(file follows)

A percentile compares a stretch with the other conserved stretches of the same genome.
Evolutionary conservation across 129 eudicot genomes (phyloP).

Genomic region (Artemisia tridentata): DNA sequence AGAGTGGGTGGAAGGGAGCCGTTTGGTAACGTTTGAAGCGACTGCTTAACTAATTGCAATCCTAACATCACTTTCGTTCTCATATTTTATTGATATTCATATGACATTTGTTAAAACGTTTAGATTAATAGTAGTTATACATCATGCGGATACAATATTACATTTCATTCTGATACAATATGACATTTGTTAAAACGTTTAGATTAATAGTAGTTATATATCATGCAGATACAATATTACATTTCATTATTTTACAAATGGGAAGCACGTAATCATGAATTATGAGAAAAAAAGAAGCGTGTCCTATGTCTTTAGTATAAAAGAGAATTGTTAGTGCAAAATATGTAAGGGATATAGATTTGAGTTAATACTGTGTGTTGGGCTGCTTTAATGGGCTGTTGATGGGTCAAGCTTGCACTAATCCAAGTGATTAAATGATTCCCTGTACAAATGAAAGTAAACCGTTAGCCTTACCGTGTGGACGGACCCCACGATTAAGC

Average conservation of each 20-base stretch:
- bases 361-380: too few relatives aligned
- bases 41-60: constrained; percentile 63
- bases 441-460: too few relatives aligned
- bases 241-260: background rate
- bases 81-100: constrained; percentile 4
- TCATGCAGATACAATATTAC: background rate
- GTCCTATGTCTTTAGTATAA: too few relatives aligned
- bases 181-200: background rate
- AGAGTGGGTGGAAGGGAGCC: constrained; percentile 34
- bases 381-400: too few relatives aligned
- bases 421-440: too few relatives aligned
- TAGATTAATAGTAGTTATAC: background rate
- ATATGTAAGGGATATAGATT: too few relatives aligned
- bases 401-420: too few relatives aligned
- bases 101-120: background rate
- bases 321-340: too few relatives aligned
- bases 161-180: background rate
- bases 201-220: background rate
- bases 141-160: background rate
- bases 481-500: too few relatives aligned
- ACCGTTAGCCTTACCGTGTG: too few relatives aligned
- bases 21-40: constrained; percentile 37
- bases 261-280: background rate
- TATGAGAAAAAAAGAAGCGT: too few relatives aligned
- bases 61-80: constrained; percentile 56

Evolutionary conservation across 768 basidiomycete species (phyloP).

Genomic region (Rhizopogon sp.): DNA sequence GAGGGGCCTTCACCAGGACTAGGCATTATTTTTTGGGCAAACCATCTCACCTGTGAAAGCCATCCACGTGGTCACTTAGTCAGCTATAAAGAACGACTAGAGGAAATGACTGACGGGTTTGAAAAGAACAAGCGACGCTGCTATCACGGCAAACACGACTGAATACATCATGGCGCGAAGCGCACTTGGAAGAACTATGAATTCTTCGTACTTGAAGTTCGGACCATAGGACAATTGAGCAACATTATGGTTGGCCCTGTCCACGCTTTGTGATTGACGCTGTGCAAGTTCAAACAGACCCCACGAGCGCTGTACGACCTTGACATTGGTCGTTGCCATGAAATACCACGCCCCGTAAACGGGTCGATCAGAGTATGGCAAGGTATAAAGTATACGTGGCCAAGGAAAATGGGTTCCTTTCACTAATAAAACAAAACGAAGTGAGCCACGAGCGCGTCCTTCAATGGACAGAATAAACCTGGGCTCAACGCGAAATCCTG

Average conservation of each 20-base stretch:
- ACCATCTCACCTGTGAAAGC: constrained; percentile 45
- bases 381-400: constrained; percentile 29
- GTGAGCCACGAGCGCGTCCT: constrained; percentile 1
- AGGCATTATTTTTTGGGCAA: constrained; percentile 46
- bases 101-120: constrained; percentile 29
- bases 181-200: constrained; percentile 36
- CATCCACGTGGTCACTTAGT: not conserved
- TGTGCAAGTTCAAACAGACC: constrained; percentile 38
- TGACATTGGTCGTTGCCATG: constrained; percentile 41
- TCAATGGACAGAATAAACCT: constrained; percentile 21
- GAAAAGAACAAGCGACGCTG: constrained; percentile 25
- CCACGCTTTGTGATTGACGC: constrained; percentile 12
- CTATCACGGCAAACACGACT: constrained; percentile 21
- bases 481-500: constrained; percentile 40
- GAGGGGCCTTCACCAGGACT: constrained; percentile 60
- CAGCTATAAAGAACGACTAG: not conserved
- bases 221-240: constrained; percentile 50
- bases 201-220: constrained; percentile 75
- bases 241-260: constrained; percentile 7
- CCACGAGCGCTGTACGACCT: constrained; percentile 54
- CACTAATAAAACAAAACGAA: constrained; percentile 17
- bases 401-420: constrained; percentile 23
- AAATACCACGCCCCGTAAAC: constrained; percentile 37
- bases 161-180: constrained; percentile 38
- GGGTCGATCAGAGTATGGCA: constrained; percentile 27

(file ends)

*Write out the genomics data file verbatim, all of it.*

A percentile compares a stretch with the other conserved stretches of the same genome.
Evolutionary conservation across 129 eudicot genomes (phyloP).

Genomic region (Artemisia tridentata): DNA sequence AGAGTGGGTGGAAGGGAGCCGTTTGGTAACGTTTGAAGCGACTGCTTAACTAATTGCAATCCTAACATCACTTTCGTTCTCATATTTTATTGATATTCATATGACATTTGTTAAAACGTTTAGATTAATAGTAGTTATACATCATGCGGATACAATATTACATTTCATTCTGATACAATATGACATTTGTTAAAACGTTTAGATTAATAGTAGTTATATATCATGCAGATACAATATTACATTTCATTATTTTACAAATGGGAAGCACGTAATCATGAATTATGAGAAAAAAAGAAGCGTGTCCTATGTCTTTAGTATAAAAGAGAATTGTTAGTGCAAAATATGTAAGGGATATAGATTTGAGTTAATACTGTGTGTTGGGCTGCTTTAATGGGCTGTTGATGGGTCAAGCTTGCACTAATCCAAGTGATTAAATGATTCCCTGTACAAATGAAAGTAAACCGTTAGCCTTACCGTGTGGACGGACCCCACGATTAAGC

Average conservation of each 20-base stretch:
- bases 361-380: too few relatives aligned
- bases 41-60: constrained; percentile 63
- bases 441-460: too few relatives aligned
- bases 241-260: background rate
- bases 81-100: constrained; percentile 4
- TCATGCAGATACAATATTAC: background rate
- GTCCTATGTCTTTAGTATAA: too few relatives aligned
- bases 181-200: background rate
- AGAGTGGGTGGAAGGGAGCC: constrained; percentile 34
- bases 381-400: too few relatives aligned
- bases 421-440: too few relatives aligned
- TAGATTAATAGTAGTTATAC: background rate
- ATATGTAAGGGATATAGATT: too few relatives aligned
- bases 401-420: too few relatives aligned
- bases 101-120: background rate
- bases 321-340: too few relatives aligned
- bases 161-180: background rate
- bases 201-220: background rate
- bases 141-160: background rate
- bases 481-500: too few relatives aligned
- ACCGTTAGCCTTACCGTGTG: too few relatives aligned
- bases 21-40: constrained; percentile 37
- bases 261-280: background rate
- TATGAGAAAAAAAGAAGCGT: too few relatives aligned
- bases 61-80: constrained; percentile 56

Evolutionary conservation across 768 basidiomycete species (phyloP).

Genomic region (Rhizopogon sp.): DNA sequence GAGGGGCCTTCACCAGGACTAGGCATTATTTTTTGGGCAAACCATCTCACCTGTGAAAGCCATCCACGTGGTCACTTAGTCAGCTATAAAGAACGACTAGAGGAAATGACTGACGGGTTTGAAAAGAACAAGCGACGCTGCTATCACGGCAAACACGACTGAATACATCATGGCGCGAAGCGCACTTGGAAGAACTATGAATTCTTCGTACTTGAAGTTCGGACCATAGGACAATTGAGCAACATTATGGTTGGCCCTGTCCACGCTTTGTGATTGACGCTGTGCAAGTTCAAACAGACCCCACGAGCGCTGTACGACCTTGACATTGGTCGTTGCCATGAAATACCACGCCCCGTAAACGGGTCGATCAGAGTATGGCAAGGTATAAAGTATACGTGGCCAAGGAAAATGGGTTCCTTTCACTAATAAAACAAAACGAAGTGAGCCACGAGCGCGTCCTTCAATGGACAGAATAAACCTGGGCTCAACGCGAAATCCTG

Average conservation of each 20-base stretch:
- ACCATCTCACCTGTGAAAGC: constrained; percentile 45
- bases 381-400: constrained; percentile 29
- GTGAGCCACGAGCGCGTCCT: constrained; percentile 1
- AGGCATTATTTTTTGGGCAA: constrained; percentile 46
- bases 101-120: constrained; percentile 29
- bases 181-200: constrained; percentile 36
- CATCCACGTGGTCACTTAGT: not conserved
- TGTGCAAGTTCAAACAGACC: constrained; percentile 38
- TGACATTGGTCGTTGCCATG: constrained; percentile 41
- TCAATGGACAGAATAAACCT: constrained; percentile 21
- GAAAAGAACAAGCGACGCTG: constrained; percentile 25
- CCACGCTTTGTGATTGACGC: constrained; percentile 12
- CTATCACGGCAAACACGACT: constrained; percentile 21
- bases 481-500: constrained; percentile 40
- GAGGGGCCTTCACCAGGACT: constrained; percentile 60
- CAGCTATAAAGAACGACTAG: not conserved
- bases 221-240: constrained; percentile 50
- bases 201-220: constrained; percentile 75
- bases 241-260: constrained; percentile 7
- CCACGAGCGCTGTACGACCT: constrained; percentile 54
- CACTAATAAAACAAAACGAA: constrained; percentile 17
- bases 401-420: constrained; percentile 23
- AAATACCACGCCCCGTAAAC: constrained; percentile 37
- bases 161-180: constrained; percentile 38
- GGGTCGATCAGAGTATGGCA: constrained; percentile 27